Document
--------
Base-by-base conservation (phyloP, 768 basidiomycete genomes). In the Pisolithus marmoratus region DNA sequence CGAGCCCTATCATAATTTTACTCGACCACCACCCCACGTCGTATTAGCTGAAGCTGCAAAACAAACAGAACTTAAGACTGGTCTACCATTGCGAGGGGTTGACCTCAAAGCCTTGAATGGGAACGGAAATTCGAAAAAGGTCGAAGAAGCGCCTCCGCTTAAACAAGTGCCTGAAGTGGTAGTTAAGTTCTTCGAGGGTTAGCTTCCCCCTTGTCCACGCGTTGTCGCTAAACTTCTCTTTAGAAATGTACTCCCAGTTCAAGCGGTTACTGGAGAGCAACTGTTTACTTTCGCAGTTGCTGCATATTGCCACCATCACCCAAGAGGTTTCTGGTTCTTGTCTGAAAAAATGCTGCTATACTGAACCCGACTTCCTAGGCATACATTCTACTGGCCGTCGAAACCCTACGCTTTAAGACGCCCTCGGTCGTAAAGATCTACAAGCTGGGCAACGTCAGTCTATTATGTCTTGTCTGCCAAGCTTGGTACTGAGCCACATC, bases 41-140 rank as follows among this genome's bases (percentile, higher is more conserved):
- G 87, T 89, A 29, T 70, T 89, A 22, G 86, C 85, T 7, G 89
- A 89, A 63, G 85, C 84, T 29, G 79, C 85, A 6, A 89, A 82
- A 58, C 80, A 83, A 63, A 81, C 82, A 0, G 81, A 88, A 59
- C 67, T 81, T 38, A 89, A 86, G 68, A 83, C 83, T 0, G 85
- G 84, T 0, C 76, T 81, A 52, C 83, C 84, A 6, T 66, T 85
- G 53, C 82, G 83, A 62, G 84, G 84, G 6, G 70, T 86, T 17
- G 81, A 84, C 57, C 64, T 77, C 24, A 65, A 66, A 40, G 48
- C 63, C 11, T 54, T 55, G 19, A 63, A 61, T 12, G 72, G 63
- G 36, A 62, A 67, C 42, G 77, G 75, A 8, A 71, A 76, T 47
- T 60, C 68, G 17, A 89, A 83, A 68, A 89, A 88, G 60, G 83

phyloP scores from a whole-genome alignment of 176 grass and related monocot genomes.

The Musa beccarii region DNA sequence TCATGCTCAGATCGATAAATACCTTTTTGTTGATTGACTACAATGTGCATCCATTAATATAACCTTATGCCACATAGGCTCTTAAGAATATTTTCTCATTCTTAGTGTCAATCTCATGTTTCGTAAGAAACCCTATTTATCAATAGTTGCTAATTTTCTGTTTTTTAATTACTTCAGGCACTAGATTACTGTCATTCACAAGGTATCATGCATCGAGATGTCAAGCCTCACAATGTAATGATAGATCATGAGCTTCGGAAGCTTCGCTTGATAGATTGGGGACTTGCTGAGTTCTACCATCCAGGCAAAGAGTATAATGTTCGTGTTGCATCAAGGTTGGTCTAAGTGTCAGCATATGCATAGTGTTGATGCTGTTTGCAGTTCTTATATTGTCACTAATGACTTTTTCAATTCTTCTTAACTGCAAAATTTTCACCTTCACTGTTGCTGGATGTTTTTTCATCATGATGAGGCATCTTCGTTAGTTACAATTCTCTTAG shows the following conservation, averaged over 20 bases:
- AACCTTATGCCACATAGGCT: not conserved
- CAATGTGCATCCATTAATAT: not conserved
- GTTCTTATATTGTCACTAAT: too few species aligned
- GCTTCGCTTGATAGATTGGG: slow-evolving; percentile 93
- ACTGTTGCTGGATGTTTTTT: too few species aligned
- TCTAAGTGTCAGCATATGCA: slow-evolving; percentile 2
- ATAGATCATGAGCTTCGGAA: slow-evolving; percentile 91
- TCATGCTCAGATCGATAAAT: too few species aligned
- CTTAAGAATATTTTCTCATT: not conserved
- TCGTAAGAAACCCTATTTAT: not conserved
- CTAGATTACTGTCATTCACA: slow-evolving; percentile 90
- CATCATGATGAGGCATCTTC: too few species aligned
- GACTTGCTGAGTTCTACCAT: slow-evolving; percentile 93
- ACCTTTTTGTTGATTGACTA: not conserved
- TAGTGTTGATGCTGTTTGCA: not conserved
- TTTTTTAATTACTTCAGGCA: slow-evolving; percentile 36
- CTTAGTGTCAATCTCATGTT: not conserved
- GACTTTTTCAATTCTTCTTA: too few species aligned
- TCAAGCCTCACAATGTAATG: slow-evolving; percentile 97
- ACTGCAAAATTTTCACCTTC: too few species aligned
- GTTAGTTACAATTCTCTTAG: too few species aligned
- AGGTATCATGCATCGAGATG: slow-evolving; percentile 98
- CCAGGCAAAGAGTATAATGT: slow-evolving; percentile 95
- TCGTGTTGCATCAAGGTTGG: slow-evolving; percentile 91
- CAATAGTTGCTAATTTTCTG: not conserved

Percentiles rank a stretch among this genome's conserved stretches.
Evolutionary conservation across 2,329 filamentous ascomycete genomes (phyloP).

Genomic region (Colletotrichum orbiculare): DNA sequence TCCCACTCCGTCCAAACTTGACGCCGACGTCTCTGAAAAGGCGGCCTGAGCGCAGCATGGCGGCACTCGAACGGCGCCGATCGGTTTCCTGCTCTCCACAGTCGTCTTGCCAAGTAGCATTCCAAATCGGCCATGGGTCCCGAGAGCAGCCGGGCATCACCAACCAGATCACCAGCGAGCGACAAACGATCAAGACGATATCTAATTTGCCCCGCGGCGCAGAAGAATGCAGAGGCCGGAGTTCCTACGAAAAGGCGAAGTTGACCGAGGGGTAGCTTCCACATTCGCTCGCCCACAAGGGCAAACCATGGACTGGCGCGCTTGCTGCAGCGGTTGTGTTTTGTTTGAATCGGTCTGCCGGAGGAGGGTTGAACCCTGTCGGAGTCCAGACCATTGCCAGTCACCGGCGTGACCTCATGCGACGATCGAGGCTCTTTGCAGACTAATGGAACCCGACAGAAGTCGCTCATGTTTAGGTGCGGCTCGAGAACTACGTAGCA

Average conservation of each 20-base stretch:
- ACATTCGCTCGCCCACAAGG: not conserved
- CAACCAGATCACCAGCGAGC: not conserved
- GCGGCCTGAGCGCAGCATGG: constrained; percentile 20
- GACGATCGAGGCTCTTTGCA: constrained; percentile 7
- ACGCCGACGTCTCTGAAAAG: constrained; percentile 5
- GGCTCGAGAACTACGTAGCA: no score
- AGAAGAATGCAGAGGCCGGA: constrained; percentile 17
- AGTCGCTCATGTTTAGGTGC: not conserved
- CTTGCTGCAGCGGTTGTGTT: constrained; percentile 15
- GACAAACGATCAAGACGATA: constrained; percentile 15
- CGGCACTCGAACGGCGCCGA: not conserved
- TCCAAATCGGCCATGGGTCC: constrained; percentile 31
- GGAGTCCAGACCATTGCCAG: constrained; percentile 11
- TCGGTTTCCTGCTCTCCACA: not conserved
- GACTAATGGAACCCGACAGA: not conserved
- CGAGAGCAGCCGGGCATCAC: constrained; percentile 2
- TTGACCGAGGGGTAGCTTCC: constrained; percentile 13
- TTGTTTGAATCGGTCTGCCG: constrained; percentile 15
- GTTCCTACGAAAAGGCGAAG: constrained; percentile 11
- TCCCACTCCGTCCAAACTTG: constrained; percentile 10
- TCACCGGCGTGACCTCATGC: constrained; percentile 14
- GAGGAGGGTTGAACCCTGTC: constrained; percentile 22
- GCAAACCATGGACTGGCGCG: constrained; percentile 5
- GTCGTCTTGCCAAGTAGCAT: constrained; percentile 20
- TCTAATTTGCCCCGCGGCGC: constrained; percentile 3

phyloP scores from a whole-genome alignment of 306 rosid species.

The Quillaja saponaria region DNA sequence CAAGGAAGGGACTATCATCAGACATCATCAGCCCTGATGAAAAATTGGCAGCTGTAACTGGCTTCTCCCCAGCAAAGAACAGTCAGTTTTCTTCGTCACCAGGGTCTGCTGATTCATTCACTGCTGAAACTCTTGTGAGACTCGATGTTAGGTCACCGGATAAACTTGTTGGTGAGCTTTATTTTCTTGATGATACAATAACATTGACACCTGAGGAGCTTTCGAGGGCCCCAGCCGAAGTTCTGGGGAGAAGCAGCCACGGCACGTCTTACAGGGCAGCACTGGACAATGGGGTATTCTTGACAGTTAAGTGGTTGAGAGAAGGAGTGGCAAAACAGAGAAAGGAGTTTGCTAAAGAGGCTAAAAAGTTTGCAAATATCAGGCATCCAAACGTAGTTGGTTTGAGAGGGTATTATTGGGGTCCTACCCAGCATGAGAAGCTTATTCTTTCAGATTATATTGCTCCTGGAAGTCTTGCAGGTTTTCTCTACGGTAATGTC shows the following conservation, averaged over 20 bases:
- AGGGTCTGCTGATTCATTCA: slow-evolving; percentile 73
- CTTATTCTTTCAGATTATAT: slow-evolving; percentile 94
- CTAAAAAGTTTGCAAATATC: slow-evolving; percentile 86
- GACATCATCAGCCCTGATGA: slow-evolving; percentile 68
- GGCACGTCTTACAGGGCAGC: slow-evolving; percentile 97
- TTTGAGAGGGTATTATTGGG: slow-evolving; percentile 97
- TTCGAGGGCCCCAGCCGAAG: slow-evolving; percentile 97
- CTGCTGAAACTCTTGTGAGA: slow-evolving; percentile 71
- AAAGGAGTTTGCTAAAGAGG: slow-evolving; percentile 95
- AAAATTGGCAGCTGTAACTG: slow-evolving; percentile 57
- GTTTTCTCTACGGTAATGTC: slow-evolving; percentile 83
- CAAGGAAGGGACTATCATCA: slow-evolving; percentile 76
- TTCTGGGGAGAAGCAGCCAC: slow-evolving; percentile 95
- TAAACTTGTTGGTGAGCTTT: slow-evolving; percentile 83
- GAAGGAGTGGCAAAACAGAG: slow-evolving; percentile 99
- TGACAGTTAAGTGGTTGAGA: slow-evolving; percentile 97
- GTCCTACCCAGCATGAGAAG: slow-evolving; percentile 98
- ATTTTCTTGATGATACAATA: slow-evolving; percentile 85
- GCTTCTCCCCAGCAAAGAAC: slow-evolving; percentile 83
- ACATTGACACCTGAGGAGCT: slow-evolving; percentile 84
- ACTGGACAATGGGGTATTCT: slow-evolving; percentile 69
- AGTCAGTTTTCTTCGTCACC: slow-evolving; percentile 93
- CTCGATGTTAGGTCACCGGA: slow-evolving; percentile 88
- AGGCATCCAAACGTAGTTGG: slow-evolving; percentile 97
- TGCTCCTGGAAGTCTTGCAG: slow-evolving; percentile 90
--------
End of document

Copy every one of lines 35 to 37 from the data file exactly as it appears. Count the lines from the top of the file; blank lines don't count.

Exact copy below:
- AGGTATCATGCATCGAGATG: slow-evolving; percentile 98
- CCAGGCAAAGAGTATAATGT: slow-evolving; percentile 95
- TCGTGTTGCATCAAGGTTGG: slow-evolving; percentile 91